Bears In Trees: The Best “Dirtbag Boy Band” You’ve Never Heard Of

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Up-and-coming band Bears in Trees’ most recent EP, Keep Me Safe.

By Hannah Schwartz, Taylor Allderdice High School

In the age of social media and the internet, the way that music is created and consumed has changed significantly. It’s easier than ever to share your music with the world and connect with fans as an artist, and South London-based band Bears in Trees are harnessing that power to create a unique space in the world, both on and offline.

Iain Gillespie, Nick Peters, George Berry, and Callum Litchfield have been making music together since 2014, when they were in high school. Though Iain, Nick, and Callum started the band together, and later met George in college, all four grew up in the Croydon area of South London. I sat down for a virtual interview with the band in early December, just a week before the release of their third EP, Keep Me Safe, which Callum describes as the antidote to their previous EP, I Want to Feel Chaotic.

“I Want To Feel Chaotic is about accessing and coming to terms with the darkest parts of yourself, and Keep Me Safe represents that journey of getting better,” he says.

Prior to meeting George, Callum, Nick and Iain (the latter two having met and bonded over their love for Fall Out Boy) started a punk band just for the sake of making music, and gained some confidence and experience playing “very loud noise in a very small room for teenagers to mosh pit to.” But after the four had united and the Bears in Trees journey had truly begun, their sound evolved into something new and different, fed by their diverse music taste.

Between them, they listen to pop punk, indie, electronica, classical and Disney soundtracks, for a few examples. Among many others, they cite their largest influences as the Front Bottoms, The 1975, dodie, and Walk the Moon. This collision of genres led to their unique sound, as well as their self-proclaimed label of “dirtbag boyband”, making the point that the genre isn’t as important as the quality and meaning of the music itself.

That music, in particular Keep Me Safe, is calming, yet deeply expressive, and is best described as the auditory equivalent of a hug. Acoustic guitar and ukulele accompany lyrics that conjure images of beaches, meadows, and sunrises, while celebrating how strong friendships can help you remember you are loved and get you through the darkest of times. Iain and Callum’s vocals, though strikingly different, blend smoothly, and the EP certainly lives up to its name, making the listener feel somehow protected.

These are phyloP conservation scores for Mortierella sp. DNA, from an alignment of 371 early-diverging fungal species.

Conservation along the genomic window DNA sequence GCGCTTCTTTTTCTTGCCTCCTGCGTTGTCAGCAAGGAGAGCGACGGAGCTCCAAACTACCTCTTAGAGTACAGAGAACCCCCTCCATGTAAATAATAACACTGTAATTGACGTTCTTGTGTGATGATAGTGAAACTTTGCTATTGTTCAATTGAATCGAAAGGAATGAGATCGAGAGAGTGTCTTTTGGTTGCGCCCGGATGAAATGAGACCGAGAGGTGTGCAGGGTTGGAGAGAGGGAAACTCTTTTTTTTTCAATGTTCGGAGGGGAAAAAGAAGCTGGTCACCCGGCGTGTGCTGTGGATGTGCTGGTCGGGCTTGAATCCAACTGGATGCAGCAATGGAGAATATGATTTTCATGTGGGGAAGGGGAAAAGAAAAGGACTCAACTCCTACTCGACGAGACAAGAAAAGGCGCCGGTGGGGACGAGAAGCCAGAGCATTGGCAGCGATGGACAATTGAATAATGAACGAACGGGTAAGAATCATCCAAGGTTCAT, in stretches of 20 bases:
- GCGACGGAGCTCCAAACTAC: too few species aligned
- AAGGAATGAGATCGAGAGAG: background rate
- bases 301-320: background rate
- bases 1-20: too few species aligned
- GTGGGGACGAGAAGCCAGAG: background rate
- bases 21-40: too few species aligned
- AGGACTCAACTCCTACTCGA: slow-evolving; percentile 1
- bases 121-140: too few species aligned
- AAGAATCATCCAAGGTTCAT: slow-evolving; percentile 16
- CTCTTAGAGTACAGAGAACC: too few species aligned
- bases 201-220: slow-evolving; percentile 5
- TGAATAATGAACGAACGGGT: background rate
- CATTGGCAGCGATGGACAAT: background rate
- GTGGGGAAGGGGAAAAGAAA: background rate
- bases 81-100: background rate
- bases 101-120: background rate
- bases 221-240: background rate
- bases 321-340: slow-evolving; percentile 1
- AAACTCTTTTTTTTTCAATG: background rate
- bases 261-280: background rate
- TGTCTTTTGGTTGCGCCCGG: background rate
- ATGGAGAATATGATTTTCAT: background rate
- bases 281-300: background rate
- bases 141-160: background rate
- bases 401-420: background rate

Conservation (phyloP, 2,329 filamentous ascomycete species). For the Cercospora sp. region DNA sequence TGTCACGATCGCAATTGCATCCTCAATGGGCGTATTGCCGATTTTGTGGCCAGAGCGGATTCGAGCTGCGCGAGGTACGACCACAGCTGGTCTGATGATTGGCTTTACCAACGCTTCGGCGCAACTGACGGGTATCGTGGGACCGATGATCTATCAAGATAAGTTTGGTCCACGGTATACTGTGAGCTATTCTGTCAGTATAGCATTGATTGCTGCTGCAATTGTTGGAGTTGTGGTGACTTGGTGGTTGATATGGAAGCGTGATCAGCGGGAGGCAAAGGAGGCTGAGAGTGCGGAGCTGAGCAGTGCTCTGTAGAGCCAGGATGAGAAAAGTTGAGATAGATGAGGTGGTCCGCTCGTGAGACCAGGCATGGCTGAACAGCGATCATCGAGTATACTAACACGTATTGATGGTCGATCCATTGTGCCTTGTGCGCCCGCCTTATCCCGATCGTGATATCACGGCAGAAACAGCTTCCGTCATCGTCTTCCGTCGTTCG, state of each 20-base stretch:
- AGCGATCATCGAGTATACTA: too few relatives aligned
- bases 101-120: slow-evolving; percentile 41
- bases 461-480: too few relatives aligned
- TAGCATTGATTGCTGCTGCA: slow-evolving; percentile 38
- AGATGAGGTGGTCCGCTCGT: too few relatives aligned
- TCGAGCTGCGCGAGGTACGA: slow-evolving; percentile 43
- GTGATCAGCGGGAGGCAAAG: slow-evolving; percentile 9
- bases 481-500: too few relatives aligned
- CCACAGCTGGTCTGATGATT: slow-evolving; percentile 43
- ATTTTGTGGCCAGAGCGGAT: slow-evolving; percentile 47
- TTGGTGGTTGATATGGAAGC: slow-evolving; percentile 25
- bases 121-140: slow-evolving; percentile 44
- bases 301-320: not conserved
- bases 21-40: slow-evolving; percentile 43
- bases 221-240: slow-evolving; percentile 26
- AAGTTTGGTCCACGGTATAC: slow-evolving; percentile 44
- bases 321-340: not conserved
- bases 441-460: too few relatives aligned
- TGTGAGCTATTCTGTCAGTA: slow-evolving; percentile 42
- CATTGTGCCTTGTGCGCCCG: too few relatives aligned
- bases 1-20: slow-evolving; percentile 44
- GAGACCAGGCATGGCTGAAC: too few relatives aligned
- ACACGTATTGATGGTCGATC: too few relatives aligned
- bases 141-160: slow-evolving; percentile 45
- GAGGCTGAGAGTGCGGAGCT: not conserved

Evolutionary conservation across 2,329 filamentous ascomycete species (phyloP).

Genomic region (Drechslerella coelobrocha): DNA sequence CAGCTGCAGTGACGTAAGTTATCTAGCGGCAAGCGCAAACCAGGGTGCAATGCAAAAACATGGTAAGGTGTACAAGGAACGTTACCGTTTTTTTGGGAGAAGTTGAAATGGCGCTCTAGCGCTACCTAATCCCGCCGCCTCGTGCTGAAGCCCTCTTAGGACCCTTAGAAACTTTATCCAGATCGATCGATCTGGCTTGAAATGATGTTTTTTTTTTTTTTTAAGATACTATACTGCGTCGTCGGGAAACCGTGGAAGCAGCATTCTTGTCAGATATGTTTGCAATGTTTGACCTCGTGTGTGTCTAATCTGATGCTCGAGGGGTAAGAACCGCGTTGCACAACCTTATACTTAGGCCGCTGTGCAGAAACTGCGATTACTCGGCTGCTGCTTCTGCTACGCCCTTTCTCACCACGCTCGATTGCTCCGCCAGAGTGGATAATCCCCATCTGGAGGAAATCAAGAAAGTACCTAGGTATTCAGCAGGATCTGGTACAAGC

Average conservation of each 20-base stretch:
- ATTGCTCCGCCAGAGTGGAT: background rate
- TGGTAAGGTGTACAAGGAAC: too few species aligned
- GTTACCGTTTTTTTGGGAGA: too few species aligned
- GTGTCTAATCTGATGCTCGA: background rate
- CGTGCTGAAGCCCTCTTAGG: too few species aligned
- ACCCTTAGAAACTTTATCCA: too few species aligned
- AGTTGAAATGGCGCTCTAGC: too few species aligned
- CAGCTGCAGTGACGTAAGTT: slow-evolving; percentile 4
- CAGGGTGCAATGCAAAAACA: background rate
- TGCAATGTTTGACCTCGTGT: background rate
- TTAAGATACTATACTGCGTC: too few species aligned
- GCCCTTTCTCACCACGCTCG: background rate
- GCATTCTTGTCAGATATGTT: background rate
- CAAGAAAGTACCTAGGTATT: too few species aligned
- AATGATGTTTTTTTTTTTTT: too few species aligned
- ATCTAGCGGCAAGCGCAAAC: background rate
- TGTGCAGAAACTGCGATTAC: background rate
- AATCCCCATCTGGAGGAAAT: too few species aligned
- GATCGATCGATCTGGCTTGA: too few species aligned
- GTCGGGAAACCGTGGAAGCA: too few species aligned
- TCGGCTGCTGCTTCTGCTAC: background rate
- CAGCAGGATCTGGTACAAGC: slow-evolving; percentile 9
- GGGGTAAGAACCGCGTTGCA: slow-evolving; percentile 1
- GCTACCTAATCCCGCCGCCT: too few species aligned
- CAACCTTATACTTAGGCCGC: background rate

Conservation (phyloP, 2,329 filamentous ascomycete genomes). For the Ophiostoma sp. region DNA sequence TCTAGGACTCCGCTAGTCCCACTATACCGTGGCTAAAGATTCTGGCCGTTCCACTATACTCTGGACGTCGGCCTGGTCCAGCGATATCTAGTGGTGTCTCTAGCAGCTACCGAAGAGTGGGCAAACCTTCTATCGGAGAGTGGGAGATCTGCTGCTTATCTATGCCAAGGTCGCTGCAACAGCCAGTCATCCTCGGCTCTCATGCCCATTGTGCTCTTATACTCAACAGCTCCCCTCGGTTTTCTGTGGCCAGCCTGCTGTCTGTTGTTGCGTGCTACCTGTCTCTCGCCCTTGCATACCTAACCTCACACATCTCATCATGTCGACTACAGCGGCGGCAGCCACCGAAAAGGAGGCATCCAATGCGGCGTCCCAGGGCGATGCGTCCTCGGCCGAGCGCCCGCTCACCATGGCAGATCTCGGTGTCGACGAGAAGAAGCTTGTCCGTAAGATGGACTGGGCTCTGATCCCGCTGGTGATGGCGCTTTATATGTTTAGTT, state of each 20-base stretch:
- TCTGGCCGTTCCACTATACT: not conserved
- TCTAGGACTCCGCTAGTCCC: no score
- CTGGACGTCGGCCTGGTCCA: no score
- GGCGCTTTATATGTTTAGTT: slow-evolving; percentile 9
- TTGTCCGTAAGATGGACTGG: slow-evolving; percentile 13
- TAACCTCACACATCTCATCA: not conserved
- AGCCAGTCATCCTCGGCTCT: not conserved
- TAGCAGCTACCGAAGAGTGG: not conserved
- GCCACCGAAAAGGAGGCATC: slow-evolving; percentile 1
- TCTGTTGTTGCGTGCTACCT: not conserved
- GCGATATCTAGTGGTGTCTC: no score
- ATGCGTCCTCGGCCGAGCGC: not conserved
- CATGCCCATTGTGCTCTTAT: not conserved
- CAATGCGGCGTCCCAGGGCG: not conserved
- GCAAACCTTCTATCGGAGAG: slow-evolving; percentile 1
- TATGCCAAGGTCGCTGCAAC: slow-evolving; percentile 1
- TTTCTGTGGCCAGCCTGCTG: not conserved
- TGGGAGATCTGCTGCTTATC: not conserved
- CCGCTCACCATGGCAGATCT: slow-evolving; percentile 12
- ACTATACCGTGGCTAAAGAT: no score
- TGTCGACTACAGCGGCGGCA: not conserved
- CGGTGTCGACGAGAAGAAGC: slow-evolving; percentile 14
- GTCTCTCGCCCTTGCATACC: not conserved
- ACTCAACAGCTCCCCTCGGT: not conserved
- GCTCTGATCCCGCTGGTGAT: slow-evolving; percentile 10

Up until recently, the band has been completely self-managed, from music production to merch, but they were signed to indie label Counter Intuitive Records in October of 2020.

“It’s mad, because so many of me and Iain’s favorite bands when we were adolescents were signed to that label…and to be signed to that label now, it’s frankly ridiculous,” Nick says.
Despite getting signed, however, music is still “very much a part-time thing” for the band, who are still working and attending university.

George says that “In the last year it’s definitely taken a step up…obviously the dream is for this to be our full time job.” But when asked if anything about becoming more popular made them nervous, the response was a resounding “Everything!”, with Iain remarking that they write music about very personal things, and it can be difficult to stay authentic with more and more eyes on you.

One very unique component of the band is their close interaction with their fanbase. On Tumblr, “Sandboxes”, as they call their fans, can ask anonymous questions or tell them things, and they have a Discord server where they host game nights and have even held a Bears in Trees meme award ceremony. They say that they might not be where they are today without the internet, and Nick mentions that he thinks it’s the honesty and transparency they try to embody in their internet presence that are important, and hopefully attract their listeners.
And what is the point of all this work they’re putting in?

“I don’t think we necessarily want to be mainstream pop success stories,” Nick says.

Iain adds on that they want to “help other people know that they’re not alone in what they’re feeling, and give people the tools to help them grow and become better and heal.”

So, although we may be stuck in quarantine still, there is no better time to check out some new music and support a growing band. If you are looking for the hottest emo-folk-punk-indie-ukulele-rock tunes around, consider joining The Sandbox. I guarantee Bears in Trees will be happy to see you.

From left to right, Iain Gillespie (vocals, bass) Nick Peters (guitar) Callum Litchfield (vocals, ukulele, keyboard) and George Berry (drums, production) of Bears in Trees.
Photo from bearsintreesofficial.tumblr.com

This story was originally published on The Foreword on March 4, 2021.